Moving abroad is one of the hardest decisions you'll make, much more when you're about to live alone. Before doing so, there are many things to consider such as your living arrangement, finances, the language barrier, and more. There's homesickness, too, which is truly difficult to deal with. But despite these challenges, there's always the good side—like meeting new people, doing things you've never done before, and discovering yourself more.
Take for example 28-year-old Kristel Fulgar who is living her dream in South Korea: In September last year, she made the big move and is currently studying at Sogang University, a.k.a one of the most prestigious private schools in Seoul. According to the Pinay content creator, it's tough to live on her own in the Land of the Morning Calm since she's used to having her family and close friends around back in the Philippines. As much as it's challenging, Kristel says that it's also as fulfilling, and she was able to learn and grow more as a person.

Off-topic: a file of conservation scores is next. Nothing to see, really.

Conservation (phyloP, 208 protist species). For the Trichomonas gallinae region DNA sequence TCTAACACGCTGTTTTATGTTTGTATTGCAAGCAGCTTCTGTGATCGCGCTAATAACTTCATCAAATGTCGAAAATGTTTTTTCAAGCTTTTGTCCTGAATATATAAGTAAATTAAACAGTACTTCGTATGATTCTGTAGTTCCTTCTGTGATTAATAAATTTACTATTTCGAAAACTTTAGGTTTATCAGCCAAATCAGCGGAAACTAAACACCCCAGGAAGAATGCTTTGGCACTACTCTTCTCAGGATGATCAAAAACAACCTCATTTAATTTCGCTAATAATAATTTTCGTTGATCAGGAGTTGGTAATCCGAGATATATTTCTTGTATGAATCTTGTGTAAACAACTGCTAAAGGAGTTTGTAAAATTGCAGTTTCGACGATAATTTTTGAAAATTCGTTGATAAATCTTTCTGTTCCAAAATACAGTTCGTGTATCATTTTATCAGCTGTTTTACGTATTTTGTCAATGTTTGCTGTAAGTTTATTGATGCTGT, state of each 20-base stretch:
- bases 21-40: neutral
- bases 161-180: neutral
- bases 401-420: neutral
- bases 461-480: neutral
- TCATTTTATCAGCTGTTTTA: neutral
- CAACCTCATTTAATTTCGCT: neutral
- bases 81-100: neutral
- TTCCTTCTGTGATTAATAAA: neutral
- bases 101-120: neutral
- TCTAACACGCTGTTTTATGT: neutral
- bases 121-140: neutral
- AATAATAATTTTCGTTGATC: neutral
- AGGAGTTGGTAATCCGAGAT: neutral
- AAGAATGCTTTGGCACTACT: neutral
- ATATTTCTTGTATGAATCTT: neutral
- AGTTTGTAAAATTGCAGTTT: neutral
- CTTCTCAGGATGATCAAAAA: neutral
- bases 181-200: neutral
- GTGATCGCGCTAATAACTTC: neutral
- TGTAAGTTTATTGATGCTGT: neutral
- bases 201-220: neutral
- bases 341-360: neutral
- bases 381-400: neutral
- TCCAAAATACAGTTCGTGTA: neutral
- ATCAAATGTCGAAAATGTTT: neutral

In an exclusive email interview, Kristel shares what made her decide to live in South Korea, her favorite places in the country, and advice to Cosmo girls who are planning to move abroad:
Congratulations on your new journey living in South Korea! How do you feel about this dream come true so far?
So far, so good! It's a totally different experience since it's two firsts-in-one for me. (1) First time living alone, (2) First time living alone in a foreign country. But overall, I find it extra fun since South Korea is my favorite country in Asia (as many people may have already known by now) to the point that I consider it as my second home country.
What made you want to move to South Korea and how did you prepare for it?
Even before the pandemic hit, studying Hangul in South Korea was already in my plans. But because of the restrictions, I had no choice but to wait until South Korea's borders reopen. So when they did, I rushed flying! As for the preparations, it was not that hard since I always visit South Korea—it was just the usual flight and lodging, booking, packing, and managing my expenses.
What was the hardest part about moving to a different country?